Streamoji – Custom Emoji Library for iOS UITextView
Custom emojis are a fun way to bring more life and customizability to your apps. They're available in some of the most popular apps, such Slack, Discord, and Twitch. However, iOS SDK doesn't provide straight forward support for custom emojis out of the box. Now, you're a couple lines of code away from adding them to your own app with a new free and open source library for iOS, Streamoji.
Streamoji is a custom emoji rendering library for iOS. It supports GIF, images (png, jpg, etc...), and Unicode. It loads from URLs or local assets. Caching is taken care of and performance is lightning fast! In this initial version, you can configure a
UITextView to render the emojis. You can control the display quality as well as the scale compared to the surrounding text.
To get started using Streamoji, create a new iOS project, or navigate to your existing one. You can install Streamoji with CocoaPods, Swift Package Manager, or Carthage. If you just want to see it working, you can clone the Streamoji repository and run the example included.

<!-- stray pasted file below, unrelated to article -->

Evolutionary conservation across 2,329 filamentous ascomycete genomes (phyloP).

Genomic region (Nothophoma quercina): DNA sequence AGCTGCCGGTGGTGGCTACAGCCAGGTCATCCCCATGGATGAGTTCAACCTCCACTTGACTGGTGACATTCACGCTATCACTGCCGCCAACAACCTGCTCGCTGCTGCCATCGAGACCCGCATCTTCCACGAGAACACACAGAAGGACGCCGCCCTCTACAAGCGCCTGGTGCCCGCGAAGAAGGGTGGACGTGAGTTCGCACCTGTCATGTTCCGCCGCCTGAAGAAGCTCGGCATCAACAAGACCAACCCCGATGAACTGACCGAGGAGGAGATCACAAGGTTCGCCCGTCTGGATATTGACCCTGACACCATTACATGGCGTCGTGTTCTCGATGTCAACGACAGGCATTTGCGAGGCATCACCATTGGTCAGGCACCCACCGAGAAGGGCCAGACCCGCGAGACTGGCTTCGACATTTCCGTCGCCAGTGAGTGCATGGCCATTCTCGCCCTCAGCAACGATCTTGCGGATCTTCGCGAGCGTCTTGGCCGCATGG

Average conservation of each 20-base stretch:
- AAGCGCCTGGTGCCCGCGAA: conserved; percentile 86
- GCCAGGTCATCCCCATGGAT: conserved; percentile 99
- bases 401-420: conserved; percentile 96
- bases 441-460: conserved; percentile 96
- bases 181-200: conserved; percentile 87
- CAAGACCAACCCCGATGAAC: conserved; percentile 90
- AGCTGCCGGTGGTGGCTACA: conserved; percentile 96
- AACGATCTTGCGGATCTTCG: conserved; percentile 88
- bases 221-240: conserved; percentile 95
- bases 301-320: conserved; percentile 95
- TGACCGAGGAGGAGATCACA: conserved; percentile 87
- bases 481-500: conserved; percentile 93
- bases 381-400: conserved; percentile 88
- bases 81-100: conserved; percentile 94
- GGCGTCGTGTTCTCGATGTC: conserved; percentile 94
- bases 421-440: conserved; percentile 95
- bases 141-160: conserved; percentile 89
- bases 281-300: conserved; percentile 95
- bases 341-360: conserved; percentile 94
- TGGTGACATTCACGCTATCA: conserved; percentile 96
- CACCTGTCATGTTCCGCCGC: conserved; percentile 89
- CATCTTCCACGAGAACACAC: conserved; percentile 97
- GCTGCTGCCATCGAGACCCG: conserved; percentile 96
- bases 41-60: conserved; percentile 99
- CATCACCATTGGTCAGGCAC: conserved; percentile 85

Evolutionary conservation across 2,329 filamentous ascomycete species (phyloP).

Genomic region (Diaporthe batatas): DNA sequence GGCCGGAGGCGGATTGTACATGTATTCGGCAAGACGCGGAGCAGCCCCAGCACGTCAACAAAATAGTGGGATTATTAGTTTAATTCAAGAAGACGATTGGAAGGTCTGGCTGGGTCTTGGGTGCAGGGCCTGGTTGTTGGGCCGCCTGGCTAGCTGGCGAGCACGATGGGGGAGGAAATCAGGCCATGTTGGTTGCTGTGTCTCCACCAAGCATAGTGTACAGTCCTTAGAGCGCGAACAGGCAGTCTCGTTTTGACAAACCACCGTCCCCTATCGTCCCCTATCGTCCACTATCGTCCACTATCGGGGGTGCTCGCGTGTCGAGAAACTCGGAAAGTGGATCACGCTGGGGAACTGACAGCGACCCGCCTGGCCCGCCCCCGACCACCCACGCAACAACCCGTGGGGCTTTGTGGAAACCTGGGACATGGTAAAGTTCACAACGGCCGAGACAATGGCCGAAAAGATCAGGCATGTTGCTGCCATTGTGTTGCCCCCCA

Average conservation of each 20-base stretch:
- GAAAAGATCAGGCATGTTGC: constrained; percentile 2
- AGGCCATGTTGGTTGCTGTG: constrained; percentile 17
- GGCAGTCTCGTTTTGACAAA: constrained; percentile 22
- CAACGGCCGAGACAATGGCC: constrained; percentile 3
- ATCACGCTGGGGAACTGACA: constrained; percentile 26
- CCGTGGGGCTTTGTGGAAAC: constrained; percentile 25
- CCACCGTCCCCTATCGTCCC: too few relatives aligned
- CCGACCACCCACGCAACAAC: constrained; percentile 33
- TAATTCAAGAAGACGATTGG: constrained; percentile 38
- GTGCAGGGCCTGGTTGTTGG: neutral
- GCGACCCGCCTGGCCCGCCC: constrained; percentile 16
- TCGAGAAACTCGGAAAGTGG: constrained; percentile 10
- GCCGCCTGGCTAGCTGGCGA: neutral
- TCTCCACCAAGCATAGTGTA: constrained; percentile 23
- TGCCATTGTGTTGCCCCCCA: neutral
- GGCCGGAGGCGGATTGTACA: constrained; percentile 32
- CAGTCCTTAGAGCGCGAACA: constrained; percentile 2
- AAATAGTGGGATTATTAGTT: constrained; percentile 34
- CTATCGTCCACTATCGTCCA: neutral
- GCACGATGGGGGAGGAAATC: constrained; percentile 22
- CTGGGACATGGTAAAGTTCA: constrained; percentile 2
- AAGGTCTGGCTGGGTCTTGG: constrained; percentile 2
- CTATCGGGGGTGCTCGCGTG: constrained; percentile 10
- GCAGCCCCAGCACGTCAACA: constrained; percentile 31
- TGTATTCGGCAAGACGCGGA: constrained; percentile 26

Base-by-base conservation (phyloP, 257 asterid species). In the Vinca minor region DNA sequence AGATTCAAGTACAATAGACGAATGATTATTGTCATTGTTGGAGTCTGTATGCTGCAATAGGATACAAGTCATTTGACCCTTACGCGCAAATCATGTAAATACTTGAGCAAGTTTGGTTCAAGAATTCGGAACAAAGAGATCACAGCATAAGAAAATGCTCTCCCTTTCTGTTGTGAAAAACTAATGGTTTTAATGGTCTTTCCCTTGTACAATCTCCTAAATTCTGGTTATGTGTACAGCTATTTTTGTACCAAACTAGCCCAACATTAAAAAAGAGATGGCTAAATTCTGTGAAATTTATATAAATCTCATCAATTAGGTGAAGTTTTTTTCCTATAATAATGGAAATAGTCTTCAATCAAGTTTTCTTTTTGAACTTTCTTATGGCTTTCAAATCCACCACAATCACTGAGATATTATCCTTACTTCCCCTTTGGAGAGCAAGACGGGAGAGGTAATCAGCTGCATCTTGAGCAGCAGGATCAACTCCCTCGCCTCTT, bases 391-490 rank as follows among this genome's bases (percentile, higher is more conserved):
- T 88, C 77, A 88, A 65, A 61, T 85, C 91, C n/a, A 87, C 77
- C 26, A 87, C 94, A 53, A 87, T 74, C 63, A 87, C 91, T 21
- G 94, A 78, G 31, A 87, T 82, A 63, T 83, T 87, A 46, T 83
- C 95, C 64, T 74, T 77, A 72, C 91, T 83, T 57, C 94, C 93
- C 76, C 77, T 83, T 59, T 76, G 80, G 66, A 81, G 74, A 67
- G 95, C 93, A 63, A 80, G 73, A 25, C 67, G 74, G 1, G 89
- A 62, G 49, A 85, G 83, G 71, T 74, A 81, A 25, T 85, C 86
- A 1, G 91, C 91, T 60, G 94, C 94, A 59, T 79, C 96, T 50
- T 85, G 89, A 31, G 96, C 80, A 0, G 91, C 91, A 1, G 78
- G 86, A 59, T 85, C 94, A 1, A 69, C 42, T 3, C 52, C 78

Where to find custom emojis
Custom emojis can be found on a number of different sites. I recommend looking through Slackmojis and selecting your favorites. You can also create your own.
First step is to define your custom emojis in a dictionary with the key being the :shortcode: for the emoji and the EmojiSource being the, uhmmm, source of the emoji! It can be from GIF or image in a local asset, remote URL, or even a unicode character. You can also define aliases (alternate codes).
After defining your emojis, you should call UITextView.configureEmojis:
You can also tweak a couple (for now) rendering options: quality and scale in relation to the surrounding text.
If you have a feature suggestion or bug report, please file an issue in the Streamoji repository. If you want to take a stab at contributing code, don't hesitate in submitting a PR. Don't forget to leave a star 🙂
Streamoji is also on Product Hunt. Follow it there to get notified of updates!
- Deploy HTTP Services Written in Swift to AWS in Seconds
- Deploying the Winds API to Digital Ocean with Fabric
- Deploying the Winds App to Amazon S3 and CloudFront
- Deploying the Winds API to AWS ECS with Docker Compose
- The Engine That Powers Winds 🚂
- Winds – An in Depth Tutorial on Making Your First Contribution to Open-Source Software